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USC Leonard Davis Associate Professor Susan Enguídanos, an expert in palliative and hospice care, will be honored for her extensive body of research in palliative care just as she begins a new project implementing and evaluating an innovative, patient-centered palliative care program.

Enguídanos will receive a 2015 Award of Excellence in Research from the Social Work Hospice & Palliative Care Network (SWHPN) during the organization’s General Assembly in Philadelphia February 23-24, 2015. The award recognizes a commitment to research and scientific publication that “contributes significantly to the body of knowledge in psychosocial palliative care, hospice, grief, loss, and bereavement,” according to the SWPHN website.

“This is an incredible honor, especially given the track records of previous SWHPN award recipients who have conducted important palliative care research,” Enguídanos said.

Enguídanos’ impressive body of research includes work on improving palliative care access and continuity for individuals with complicated illnesses. A new grant from private health insurer Cambia Health Solutions will support the implementation and evaluation of a comprehensive palliative care program provided under an innovative insurance benefit.

The two-year, $400,000 grant will enable Enguídanos to adapt a home-based palliative care program—found in previous trials to be effective in improving patient satisfaction while decreasing costs of medical care—for implementation within primary care clinics. Working jointly with Cambia Health Solutions leaders, Enguídanos will test the effectiveness of this new reimbursement model on patient satisfaction with medical care, communications with care providers, and patient understanding of their medical conditions. The home-based primary care program, adapted from similar programs studied by Enguídanos, will provide pain and symptom management, psychosocial support, and education for patients with serious chronic illnesses, such as cancer, congestive heart failure, and chronic obstructive pulmonary disorder. But unlike hospice care, this program provides palliative care for people earlier in the disease trajectory, not just at end of life.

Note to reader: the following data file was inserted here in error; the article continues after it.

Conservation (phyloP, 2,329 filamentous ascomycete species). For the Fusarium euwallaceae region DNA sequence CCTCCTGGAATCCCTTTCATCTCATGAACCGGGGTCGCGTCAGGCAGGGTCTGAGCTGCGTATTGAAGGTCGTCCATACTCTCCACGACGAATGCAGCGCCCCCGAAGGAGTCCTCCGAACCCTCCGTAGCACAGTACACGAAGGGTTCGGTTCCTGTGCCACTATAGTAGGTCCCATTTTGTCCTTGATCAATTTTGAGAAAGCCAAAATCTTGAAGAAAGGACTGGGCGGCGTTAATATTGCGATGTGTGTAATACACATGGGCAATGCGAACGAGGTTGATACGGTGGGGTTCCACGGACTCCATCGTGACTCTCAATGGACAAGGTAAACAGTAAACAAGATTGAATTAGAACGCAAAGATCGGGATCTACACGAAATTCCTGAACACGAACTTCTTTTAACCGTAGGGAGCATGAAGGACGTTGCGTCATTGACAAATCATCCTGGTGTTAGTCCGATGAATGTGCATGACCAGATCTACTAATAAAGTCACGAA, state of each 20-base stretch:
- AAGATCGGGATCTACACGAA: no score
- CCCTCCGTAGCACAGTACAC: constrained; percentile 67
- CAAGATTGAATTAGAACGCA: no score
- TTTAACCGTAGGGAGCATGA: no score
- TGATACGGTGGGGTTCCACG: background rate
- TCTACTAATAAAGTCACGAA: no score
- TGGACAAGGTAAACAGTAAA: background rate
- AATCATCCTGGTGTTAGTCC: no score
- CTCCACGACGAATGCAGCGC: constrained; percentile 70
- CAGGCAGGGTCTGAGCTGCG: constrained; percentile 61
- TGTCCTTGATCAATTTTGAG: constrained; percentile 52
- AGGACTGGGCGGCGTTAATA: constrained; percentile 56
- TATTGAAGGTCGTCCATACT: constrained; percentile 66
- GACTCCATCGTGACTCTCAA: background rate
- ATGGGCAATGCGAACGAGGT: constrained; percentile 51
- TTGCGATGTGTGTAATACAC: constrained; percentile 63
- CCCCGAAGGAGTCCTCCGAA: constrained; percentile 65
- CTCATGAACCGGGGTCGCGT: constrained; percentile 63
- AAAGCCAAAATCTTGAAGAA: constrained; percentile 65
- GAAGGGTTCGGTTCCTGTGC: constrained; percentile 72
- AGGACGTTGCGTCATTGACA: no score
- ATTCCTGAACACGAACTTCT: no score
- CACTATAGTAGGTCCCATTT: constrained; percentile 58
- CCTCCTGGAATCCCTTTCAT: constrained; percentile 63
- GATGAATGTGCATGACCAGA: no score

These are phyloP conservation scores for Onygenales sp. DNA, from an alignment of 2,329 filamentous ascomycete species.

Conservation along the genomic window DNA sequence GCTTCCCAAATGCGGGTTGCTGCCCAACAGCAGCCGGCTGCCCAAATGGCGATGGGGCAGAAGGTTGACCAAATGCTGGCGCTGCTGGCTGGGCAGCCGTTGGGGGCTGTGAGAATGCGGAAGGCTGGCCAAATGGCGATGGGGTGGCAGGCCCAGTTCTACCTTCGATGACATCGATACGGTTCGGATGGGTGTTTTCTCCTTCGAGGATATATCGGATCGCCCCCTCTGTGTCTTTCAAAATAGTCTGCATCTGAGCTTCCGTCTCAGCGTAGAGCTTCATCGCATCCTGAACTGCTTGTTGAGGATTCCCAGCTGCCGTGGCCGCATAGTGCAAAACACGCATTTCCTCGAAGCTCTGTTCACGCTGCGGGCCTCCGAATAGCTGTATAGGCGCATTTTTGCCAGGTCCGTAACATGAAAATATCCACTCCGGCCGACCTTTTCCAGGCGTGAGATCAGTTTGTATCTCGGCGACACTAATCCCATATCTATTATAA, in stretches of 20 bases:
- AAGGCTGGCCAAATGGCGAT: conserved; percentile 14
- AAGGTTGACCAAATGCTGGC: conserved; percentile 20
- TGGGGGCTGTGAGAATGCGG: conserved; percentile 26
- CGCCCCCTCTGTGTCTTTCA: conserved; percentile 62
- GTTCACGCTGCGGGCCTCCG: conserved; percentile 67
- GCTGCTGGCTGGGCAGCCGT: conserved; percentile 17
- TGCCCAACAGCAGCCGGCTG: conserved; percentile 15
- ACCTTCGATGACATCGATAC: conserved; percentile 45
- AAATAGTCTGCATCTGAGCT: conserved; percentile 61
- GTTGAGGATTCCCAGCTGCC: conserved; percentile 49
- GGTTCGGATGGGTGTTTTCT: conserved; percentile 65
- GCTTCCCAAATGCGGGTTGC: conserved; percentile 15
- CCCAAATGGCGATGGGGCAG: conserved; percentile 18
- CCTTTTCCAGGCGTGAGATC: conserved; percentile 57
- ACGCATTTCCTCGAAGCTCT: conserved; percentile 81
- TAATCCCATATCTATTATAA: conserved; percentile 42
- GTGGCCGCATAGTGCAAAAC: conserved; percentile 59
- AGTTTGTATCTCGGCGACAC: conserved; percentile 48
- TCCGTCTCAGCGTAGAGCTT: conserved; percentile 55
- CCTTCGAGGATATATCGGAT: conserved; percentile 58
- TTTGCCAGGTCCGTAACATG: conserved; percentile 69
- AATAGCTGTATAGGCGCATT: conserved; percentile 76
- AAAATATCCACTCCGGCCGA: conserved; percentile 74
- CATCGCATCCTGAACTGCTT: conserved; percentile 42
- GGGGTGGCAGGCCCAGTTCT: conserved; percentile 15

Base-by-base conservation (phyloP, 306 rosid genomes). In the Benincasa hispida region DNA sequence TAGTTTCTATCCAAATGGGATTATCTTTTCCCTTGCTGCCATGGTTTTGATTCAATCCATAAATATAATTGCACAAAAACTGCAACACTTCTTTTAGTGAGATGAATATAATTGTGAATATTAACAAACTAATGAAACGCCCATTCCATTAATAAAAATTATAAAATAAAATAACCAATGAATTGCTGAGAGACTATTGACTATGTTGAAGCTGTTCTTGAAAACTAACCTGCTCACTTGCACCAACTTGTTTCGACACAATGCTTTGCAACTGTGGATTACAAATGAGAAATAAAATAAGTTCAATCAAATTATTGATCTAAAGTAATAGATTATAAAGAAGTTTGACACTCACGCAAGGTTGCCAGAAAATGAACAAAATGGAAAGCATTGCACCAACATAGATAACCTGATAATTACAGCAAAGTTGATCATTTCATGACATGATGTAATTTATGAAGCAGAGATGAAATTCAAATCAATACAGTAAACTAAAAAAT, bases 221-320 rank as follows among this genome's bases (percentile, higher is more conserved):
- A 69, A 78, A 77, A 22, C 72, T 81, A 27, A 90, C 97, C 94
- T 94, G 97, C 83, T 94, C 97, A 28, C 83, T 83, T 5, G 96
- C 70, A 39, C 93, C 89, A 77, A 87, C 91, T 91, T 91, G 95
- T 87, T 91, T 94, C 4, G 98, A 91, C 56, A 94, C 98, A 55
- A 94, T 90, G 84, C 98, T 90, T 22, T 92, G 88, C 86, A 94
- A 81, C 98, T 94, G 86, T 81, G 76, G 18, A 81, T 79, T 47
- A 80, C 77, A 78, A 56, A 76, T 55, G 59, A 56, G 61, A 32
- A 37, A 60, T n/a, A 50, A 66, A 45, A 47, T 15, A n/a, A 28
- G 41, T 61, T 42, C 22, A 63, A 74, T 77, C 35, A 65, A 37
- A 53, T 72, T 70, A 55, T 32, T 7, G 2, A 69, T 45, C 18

Targeting this pre-hospice population means that patients with chronic illnesses will receive additionally care, education, and other services at home alongside their standard treatment. Reimbursable benefits would include discussions with and home visits from physicians, nurses, social workers and home health aides.

“Most people either have never heard of palliative care or associate it only with hospice and end-of-life care,” she said. “But this program is not about end of life or convincing patients to forgo care; it’s about getting them excellent pain and symptom management while educating them on how to better manage their health condition. We find that with home-based palliative care, we can provide better access to pain and symptom management, which reduces crisis and subsequent emergency room visits and hospitalizations.”

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